This earthy, golden spice comes from the root of a plant in the ginger family and is the main ingredient in curry powder. Turmeric has been used for medicinal purposes for nearly 4,000 years and is billed as being able to cure a dazzling array of ailments, from arthritis to erectile dysfunction, largely thanks to its main ingredient, curcumin.
But most clinical trials featuring humans have not shown clear benefits from consuming turmeric. Curcumin is difficult to study because it is not terribly stable and does not dissolve easily in water, which means it cannot be used by the body. In fact, research suggests that most curcumin is likely to travel straight through the digestive system, without being absorbed. Pharmaceutical researchers often refer to curcumin as a ‘false lead’ because it looks amazing on paper but is ineffective in reality.
The key lies in adapting the structure of curcumin, or attaching it to a chemical transporter. In 2011, stroke researchers at the Cedars-Sinai Medical Center, US, found that an adapted curcumin structure was able to repair stroke damage in rabbits. At the University of Illinois, a team of researchers have found a way to smuggle curcumin to targets in the body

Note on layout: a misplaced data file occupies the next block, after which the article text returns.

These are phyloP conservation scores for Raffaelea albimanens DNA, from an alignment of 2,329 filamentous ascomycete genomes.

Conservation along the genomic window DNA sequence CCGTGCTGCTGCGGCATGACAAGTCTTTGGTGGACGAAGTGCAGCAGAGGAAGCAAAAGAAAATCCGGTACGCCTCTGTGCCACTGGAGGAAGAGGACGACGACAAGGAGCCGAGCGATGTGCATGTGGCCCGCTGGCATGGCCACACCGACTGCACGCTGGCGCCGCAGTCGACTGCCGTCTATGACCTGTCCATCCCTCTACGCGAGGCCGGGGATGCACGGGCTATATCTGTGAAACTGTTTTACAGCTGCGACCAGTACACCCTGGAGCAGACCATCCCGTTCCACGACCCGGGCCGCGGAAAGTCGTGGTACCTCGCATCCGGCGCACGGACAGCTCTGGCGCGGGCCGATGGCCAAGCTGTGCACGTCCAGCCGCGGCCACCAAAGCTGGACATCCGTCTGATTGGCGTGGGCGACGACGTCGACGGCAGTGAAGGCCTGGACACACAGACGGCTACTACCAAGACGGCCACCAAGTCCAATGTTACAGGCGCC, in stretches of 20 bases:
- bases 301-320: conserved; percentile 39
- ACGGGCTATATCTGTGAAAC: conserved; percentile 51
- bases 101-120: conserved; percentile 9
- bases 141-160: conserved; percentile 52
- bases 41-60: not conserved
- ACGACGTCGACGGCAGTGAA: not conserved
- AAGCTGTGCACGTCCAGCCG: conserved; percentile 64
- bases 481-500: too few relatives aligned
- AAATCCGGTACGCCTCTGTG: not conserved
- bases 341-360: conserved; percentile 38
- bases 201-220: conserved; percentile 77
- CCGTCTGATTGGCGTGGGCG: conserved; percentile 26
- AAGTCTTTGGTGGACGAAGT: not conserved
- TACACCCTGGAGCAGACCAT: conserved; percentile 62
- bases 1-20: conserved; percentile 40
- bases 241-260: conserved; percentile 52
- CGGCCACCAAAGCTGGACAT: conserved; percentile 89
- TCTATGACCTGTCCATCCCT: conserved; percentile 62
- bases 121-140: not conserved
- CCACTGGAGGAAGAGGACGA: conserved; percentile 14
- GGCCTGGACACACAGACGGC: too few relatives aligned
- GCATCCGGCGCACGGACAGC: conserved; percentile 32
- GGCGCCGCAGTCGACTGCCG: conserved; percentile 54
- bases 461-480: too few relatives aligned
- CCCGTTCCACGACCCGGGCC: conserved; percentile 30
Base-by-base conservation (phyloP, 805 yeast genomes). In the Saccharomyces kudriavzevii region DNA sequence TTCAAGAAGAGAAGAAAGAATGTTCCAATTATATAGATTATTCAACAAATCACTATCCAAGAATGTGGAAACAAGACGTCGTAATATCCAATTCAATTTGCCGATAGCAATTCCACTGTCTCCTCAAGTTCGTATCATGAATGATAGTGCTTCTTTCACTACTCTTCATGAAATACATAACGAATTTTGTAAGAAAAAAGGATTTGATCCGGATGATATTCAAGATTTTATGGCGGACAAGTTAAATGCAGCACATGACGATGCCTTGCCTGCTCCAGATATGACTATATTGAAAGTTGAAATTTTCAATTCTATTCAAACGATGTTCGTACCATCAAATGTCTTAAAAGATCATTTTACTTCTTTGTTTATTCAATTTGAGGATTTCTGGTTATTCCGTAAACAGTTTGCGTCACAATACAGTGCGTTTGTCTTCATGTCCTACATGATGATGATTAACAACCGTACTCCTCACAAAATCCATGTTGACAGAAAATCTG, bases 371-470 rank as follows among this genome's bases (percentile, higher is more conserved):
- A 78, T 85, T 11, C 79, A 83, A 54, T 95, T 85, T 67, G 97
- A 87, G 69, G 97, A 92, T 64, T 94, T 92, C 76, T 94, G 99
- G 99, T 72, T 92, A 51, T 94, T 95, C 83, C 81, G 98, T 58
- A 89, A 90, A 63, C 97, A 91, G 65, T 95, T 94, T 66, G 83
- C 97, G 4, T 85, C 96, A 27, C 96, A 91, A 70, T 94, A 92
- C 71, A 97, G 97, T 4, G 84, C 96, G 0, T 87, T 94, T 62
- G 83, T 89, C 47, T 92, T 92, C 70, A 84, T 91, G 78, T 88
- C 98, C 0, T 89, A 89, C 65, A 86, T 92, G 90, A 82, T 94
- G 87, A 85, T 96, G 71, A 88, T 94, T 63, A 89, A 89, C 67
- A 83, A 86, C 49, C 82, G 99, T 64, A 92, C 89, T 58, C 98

using platinum-based compounds. The result is a complex that appears to be effective at treating various cancers, including melanoma and breast cancer.
Similarly, in lab tests at the University of Florida, scientists have attached curcumin to nanoparticles to destroy cells from neuroblastoma, a cancer that is most commonly diagnosed in children. The research suggests that the nanoparticles kill the cancer cells, although more study is needed to discover if the treatment would work in humans.
There is also evidence that curcumin can help with memory problems. A team at the University of California, Los Angeles, selected a widely available curcumin supplement called theracurmin for their study on 40 adults with mild memory complaints. Participants took a placebo or 90 milligrams of theracurmin twice daily for 18 months. The supplement gave the participants a significant memory boost, while PET scans showed lower levels of protein plaques in their brain. “We think that the anti-inflammatory effects of curcumin may be protecting the brain,” explains lead researcher Dr Gary Small. “We are currently in the planning stage for our next study, which will attempt to replicate these findings and determine if curcumin’s moodelevating effects contribute to the cognitive benefits.”